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Old 06-27-2018, 12:05 PM
 
Location: Here
1,694 posts, read 1,493,429 times
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Maybe it's just me or where I live but over the last five years I have seen a lot more panhandlers than before. Every high volume intersection in my city (Columbus, Ohio) seems to have a panhandler. Sometimes I wonder if they work in shifts. I write this now because I just got back from shopping at a Meijer department store and was hit-up in the parking lot by a woman who drove up alongside me as I was walking. She proceeded to give me a sob story about how she needed money because her car did not have much gas and she had to travel 50 miles to care for her sick, pregnant sister who was alone. I had heard almost exactly the same story, nearly word-for-word a few weeks earlier from a different woman in a different parking lot. Neither got my money. You can thank all of these people for your reading this post.
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Old 06-27-2018, 02:15 PM
 
Location: Mars City
5,091 posts, read 2,136,536 times
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I never see panhandlers where I live. And I know of no laws against it either.

Must be a regional thing...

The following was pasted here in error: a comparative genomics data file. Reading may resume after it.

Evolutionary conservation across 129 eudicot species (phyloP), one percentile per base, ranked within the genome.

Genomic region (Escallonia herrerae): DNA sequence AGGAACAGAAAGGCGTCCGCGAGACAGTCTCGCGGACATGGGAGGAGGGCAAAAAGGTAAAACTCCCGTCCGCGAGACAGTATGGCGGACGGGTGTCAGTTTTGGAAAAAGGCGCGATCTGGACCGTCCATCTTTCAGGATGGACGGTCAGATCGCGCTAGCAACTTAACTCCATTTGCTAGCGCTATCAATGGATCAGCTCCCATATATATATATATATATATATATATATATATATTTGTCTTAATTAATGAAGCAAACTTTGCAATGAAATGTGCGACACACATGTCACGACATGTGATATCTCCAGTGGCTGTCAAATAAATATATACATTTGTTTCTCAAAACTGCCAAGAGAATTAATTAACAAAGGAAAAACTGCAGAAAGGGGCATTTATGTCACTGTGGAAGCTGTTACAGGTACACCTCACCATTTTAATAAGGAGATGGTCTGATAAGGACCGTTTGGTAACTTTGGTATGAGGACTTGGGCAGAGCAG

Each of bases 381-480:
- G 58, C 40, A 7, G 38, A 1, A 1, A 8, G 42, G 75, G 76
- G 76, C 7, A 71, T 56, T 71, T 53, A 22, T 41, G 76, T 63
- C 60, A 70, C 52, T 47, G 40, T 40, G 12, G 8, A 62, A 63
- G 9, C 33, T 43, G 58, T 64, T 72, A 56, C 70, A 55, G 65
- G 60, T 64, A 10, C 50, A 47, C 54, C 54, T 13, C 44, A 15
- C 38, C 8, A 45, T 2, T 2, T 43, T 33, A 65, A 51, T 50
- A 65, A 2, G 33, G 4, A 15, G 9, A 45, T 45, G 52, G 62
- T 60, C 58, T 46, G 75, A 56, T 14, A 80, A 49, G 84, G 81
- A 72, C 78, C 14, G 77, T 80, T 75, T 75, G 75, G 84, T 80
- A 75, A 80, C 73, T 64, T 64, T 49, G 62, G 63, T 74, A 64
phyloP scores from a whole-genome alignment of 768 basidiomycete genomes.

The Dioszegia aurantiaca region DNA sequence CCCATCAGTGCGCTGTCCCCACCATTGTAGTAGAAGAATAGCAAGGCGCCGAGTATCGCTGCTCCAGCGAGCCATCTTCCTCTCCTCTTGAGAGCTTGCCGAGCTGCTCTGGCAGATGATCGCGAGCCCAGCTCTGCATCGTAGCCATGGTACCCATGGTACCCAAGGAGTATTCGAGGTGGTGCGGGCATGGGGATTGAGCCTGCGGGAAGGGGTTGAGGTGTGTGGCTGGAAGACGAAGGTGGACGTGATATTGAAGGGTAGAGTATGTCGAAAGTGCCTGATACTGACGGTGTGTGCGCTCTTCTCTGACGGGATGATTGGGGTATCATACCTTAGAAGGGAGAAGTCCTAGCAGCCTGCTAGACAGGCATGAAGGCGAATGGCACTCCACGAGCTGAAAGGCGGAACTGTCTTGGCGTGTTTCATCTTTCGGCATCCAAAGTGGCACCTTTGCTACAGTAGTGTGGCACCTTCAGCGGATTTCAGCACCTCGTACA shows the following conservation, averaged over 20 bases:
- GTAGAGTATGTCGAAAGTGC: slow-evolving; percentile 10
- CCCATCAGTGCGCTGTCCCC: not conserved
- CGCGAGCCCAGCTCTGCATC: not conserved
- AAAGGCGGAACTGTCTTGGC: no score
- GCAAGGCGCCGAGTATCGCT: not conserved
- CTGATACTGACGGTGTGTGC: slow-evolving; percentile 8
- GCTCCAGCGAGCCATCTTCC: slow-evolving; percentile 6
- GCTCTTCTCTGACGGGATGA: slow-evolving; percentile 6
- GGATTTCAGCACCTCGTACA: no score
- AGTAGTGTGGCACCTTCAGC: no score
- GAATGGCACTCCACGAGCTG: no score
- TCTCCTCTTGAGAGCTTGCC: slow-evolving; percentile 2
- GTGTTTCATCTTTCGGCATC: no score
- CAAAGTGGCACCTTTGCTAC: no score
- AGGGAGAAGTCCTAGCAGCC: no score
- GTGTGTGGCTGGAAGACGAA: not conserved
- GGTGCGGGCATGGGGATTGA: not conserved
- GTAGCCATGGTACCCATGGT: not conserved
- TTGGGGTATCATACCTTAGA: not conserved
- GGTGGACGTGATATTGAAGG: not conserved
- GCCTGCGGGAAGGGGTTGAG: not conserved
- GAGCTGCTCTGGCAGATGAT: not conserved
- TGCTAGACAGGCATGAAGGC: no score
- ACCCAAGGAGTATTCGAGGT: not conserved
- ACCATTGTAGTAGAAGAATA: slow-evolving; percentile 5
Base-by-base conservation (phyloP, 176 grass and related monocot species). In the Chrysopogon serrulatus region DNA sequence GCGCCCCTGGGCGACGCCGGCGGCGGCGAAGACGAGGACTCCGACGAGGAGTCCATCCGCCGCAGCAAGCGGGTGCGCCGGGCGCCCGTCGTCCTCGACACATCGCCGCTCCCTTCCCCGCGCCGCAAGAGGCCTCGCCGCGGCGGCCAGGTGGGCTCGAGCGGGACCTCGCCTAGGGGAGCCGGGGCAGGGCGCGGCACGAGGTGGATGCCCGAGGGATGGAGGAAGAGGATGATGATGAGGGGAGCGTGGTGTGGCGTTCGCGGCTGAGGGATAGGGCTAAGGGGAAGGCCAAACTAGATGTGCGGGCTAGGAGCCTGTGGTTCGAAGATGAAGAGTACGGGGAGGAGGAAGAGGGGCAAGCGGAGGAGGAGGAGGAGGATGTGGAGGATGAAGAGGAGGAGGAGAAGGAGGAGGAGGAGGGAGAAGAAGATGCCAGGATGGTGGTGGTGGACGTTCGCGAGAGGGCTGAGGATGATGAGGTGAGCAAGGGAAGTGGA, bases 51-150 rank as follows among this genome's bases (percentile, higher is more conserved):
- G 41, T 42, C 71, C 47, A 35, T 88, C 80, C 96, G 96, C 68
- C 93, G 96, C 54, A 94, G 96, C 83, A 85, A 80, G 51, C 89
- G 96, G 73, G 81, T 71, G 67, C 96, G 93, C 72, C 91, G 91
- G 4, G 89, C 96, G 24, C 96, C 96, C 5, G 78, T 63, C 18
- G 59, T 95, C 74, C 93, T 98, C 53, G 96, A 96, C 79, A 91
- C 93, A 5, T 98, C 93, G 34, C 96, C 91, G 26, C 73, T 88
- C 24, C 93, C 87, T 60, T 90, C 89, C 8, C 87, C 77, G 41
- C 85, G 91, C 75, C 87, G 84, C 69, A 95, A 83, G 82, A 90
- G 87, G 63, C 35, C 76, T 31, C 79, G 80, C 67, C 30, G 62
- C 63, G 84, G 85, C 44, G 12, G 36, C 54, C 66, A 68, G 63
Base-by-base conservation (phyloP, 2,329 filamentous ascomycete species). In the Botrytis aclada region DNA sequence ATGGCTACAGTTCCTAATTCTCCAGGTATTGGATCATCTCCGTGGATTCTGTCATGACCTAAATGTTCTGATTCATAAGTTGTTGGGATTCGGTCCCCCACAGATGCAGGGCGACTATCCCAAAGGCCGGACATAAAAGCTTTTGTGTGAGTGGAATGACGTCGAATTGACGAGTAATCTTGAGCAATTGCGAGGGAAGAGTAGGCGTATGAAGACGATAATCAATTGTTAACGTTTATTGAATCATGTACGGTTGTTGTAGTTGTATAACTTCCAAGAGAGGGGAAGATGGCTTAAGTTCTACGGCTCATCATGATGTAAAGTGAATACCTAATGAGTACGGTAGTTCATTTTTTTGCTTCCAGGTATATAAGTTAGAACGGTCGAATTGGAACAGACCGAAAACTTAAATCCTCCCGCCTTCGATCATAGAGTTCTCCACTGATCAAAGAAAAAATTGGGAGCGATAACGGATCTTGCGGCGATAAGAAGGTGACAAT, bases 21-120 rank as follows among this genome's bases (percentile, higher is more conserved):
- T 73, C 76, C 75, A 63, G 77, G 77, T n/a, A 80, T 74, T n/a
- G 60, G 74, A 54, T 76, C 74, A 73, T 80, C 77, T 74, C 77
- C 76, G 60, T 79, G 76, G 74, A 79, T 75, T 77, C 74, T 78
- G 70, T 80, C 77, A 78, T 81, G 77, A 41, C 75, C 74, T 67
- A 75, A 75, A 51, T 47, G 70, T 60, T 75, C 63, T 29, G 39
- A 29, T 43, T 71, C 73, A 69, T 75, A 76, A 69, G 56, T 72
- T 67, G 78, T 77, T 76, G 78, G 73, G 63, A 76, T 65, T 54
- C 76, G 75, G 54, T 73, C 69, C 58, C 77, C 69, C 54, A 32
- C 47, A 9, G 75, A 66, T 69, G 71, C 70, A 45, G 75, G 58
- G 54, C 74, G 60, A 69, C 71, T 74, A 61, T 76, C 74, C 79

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Old 06-27-2018, 04:19 PM
 
Location: Florida -
8,760 posts, read 10,832,098 times
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Over the years in street ministry, I watched panhandling move from a way to raise a few dollars when one is hard-up ... to an industry. Many guys from the missions in various areas have food, shelter and clothing, but, use panhandling as a means of raising money for cigarettes, alcohol and misc.

The "will work for food" signs at the corners are easily fabricated (as are the 'homeless veteran, need help') - but, typically meaningless. They know perfectly well you are not going to stop what you're doing, invite them into your vehicle and take them home to mow the lawn or paint a room ... which is why they are there, instead of at the day-labor office.

I'm all for helping people and have done so for many years, but, throwing money at people on the streets is easier than getting involved, yet, doesn't really help anyone. Many, however, do that out of a sense of 'guilt' over not substantively getting involved (financial or time) elsewhere.
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Old 06-27-2018, 04:59 PM
 
26,304 posts, read 12,831,657 times
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I stopped giving these people money a while back. The horrible thing is-some of them really DO need the help. But the con men and women, and the lazy have found a new place to make money.
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Old 06-27-2018, 05:20 PM
 
Location: Tucson/Nogales
17,372 posts, read 21,218,356 times
Reputation: 24196
I read a biographical book of a homeless person in Austin, his years on the streets. He never, ever resorted to panhandling as there was no need for it. Only the laziest panhandle, particularly for food.

He astounded me with the treasures he'd find dumpster-diving every day, his best catches around college dorms, as many of these students come from middle/upper class families and they're always throwing away things of value, particularly at the end of a school term, when all gets thrown out, even liquor!